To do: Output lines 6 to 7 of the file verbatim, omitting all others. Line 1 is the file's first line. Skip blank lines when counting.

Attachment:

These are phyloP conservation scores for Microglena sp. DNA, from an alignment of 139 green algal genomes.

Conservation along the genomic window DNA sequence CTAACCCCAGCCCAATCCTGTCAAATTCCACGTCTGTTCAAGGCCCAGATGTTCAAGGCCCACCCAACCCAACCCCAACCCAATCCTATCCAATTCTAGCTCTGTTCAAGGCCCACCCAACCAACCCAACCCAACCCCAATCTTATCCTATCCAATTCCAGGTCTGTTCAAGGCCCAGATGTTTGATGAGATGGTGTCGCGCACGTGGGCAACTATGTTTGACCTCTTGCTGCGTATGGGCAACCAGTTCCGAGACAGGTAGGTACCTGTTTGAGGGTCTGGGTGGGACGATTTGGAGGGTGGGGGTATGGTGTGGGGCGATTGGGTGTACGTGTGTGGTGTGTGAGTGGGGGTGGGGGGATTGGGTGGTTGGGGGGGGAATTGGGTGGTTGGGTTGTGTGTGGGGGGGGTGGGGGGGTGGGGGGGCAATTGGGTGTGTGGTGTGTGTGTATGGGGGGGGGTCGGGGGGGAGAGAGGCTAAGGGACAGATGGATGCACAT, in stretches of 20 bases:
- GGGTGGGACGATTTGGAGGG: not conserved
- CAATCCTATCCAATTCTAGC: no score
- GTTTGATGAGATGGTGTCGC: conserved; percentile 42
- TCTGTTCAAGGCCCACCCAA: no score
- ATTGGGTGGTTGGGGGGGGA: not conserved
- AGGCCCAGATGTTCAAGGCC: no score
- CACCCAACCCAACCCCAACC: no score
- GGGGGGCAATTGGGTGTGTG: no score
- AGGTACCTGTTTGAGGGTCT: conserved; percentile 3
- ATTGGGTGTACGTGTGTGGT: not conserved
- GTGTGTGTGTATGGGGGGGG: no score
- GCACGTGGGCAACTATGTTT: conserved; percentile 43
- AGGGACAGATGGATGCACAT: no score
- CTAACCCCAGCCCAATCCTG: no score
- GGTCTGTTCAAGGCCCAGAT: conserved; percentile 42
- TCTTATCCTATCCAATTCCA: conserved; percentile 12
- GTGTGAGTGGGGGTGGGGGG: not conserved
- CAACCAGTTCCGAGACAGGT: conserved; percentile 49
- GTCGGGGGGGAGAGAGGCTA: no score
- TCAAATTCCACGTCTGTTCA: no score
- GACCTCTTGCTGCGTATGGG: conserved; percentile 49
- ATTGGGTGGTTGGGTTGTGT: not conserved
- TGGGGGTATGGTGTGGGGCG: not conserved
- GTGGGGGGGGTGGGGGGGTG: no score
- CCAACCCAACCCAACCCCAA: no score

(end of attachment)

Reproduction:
- TCTGTTCAAGGCCCACCCAA: no score
- ATTGGGTGGTTGGGGGGGGA: not conserved